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Emergency Medicaid is not a pre-approved benefit. It is only authorized after emergency care has been rendered. Patients must apply within three months of the date of the emergency care. Otherwise, Medicaid may not pay for the services provided.
Patients must inform the medical staff where they are receiving treatment that they wish to apply for these benefits. The staff may take the application and submit it to the Medicaid agency. Alternatively, they may refer the individual to the local Medicaid office. An immigrant without proof of legal presence is not eligible for standard Medicaid. However, he or she may apply for standard Medicaid should their citizenship status change during or after emergency medical care.
Emergency Medicaid is not for care that would be available at an alternate level of care such as hospital care or rehabilitative services. The length of emergency coverage through Medicaid in most states is limited to 30 consecutive days.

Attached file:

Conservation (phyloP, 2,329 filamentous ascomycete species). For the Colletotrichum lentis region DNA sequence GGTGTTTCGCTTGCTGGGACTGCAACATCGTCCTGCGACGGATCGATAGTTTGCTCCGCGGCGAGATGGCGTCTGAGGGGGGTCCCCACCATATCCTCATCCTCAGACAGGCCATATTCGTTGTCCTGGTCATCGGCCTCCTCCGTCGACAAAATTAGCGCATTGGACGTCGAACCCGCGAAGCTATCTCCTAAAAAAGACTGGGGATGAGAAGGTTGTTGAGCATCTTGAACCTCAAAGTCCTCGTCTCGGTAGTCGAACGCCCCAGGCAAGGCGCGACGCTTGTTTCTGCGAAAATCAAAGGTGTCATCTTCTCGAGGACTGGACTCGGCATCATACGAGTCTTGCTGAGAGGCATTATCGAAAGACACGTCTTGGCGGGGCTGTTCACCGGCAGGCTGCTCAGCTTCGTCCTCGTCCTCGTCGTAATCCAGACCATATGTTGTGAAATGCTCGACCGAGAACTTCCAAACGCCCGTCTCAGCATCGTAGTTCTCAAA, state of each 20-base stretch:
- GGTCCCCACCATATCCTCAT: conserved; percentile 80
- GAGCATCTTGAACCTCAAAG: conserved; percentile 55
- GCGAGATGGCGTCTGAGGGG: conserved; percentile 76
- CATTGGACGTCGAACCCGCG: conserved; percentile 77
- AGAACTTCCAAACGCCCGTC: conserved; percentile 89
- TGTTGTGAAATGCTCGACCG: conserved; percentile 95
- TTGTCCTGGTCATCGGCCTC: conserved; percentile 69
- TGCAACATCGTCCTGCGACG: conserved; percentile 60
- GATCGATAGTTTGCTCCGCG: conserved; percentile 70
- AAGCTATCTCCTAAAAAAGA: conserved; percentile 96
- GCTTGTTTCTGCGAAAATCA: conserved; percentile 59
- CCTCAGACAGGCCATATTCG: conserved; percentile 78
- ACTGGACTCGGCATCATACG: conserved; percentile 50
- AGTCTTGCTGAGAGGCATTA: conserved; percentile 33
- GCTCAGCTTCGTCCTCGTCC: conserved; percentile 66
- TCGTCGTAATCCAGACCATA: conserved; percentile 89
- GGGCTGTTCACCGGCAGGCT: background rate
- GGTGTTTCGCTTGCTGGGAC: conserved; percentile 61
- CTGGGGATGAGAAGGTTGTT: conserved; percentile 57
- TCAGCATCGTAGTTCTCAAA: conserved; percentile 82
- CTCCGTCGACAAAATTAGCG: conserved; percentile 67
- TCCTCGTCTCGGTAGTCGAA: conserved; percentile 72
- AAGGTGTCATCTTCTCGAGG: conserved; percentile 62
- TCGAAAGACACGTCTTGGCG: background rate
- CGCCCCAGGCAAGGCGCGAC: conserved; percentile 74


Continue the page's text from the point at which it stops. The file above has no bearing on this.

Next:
Under the Medically needy guidelines for Medicaid, the program provides health care to individuals who do not qualify for the program because their income is too high. Per program rules, beneficiaries are defined as medically needy if they have significant health issues that would cause them to incur excessive healthcare costs. Specifically, these costs must be such that they create an undue financial hardship on the patient.
To qualify for Medically Needy Medicaid, individuals must “spend down” their income. To do this, they must incur medical expenses for which they do not have health insurance. Once the medical expenses exceed the difference between the applicant’s income and the required “spenddown” amount, the applicant may apply for the program.
This form of Medicaid covers many services covered under standard Medicaid. The program includes inpatient services, outpatient hospital services, laboratory and X-ray services. In some cases, they qualify for prescription drugs as well as dental care if it is a service offered in their state.
Related Article: Using Medicaid Benefits